Published online Sep 8, 2017. doi: 10.4254/wjh.v9.i25.1054
Peer-review started: February 8, 2017
First decision: June 12, 2017
Revised: August 6, 2017
Accepted: August 15, 2017
Article in press: August 16, 2017
Published online: September 8, 2017
Hepatitis B virus (HBV) poses a significant challenge for both dialysis patients and kidney transplant recipients despite its decreasing rates, especially in developed countries. The best preventive method is vaccination. Patients with chronic renal disease should ideally be vaccinated prior to dialysis, otherwise, reinforced vaccination practices and close antibody titer monitoring should be applied while on dialysis. HBV infected dialysis patients who are renal transplant candidates must be thoroughly examined by HBV-DNA, and liver enzyme testing and by liver biopsy. When needed, one must consider treating patients with tenofovir or entecavir rather than lamivudine. Depending on the cirrhosis stage, dialysis patients are eligible transplant recipients for either a combined kidney-liver procedure in the case of decompensated cirrhosis or a lone kidney transplantation since even compensated cirrhosis after sustained viral responders is no longer considered an absolute contraindication. Nucleoside analogues have led to improved transplantation outcomes with both long-term patient and graft survival rates nearing those of HBsAg(-) recipients. Moreover, in the cases of immunized HBsAg(-) potential recipients with concurrent prophylaxis, we are enabled today to safely use renal grafts from both HBsAg(+) and HBsAg(-)/anti-HBc(+) donors. In so doing, we avoid unnecessary organ discarding. Universal prophylaxis with entecavir is recommended in HBV kidney recipients and should start perioperatively. One of the most important issues in HBV(+) kidney transplantation is the duration of antiviral prophylaxis. In the absence of robust data, it seems that prophylactic treatment may be discontinued in selected stable, low-risk recipients during maintenance immunosuppression and should be reintroduced when the immune status is altered. All immunosuppressive agents in kidney transplantation can be used in HBV(+) recipients. Immunosuppression is intimately associated with increased viral replication; thus it is important to minimize the total immunosuppression burden long term.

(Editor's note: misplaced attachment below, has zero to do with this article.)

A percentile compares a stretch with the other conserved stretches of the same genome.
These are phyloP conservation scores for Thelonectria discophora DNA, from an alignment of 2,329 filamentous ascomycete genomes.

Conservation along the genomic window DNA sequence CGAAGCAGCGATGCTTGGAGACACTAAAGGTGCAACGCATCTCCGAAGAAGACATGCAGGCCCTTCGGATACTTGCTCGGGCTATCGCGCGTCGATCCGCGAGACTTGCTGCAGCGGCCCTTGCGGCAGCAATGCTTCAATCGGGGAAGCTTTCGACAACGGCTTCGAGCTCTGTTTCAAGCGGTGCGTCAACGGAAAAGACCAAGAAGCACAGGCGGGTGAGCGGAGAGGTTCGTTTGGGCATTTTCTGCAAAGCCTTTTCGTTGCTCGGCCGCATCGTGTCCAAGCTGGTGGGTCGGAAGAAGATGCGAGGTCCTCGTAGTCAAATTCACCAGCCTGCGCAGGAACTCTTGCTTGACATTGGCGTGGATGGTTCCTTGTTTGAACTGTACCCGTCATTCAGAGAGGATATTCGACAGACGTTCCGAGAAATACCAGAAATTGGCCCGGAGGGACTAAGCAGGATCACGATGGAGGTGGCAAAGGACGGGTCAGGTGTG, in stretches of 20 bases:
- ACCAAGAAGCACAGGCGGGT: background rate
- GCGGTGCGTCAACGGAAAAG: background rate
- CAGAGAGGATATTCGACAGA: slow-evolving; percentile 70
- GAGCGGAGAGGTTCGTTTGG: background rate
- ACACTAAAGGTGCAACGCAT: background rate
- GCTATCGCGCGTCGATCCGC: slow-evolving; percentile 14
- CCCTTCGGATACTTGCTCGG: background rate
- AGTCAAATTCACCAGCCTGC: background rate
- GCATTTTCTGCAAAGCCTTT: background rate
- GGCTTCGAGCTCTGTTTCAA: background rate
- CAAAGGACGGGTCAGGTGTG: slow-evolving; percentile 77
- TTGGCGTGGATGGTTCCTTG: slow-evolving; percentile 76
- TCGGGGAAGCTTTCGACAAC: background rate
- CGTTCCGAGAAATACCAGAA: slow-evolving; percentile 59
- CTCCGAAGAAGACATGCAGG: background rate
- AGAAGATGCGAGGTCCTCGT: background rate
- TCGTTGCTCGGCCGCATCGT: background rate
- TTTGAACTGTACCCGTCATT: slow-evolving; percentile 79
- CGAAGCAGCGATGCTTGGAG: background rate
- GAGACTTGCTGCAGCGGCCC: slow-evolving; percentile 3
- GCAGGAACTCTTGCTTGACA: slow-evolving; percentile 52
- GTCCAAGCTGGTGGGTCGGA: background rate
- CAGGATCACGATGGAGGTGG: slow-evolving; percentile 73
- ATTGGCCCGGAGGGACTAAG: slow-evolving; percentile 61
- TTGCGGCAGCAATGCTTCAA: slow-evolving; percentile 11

Core tip: Though decreasing, hepatitis B still remains a considerable problem, especially in high-risk patient populations as kidney transplant recipients. The widespread use of new antivirals and the introduction of universal prophylaxis immediately after transplantation have changed the picture in hepatitis B virus (HBV) (+) transplantation. Long term survival rates of HBV(+) recipients are approaching those of HBV(-), altering HBV(+) kidney transplantation from a “high risk” procedure into routine practice. Furthermore, accumulating evidence confirms the safety of transplantation from HBsAg(+) donors into immunized recipients. All immunosuppressants can be used in HBV(+) transplantation and total immunosuppression must be kept at the lowest possible levels long term.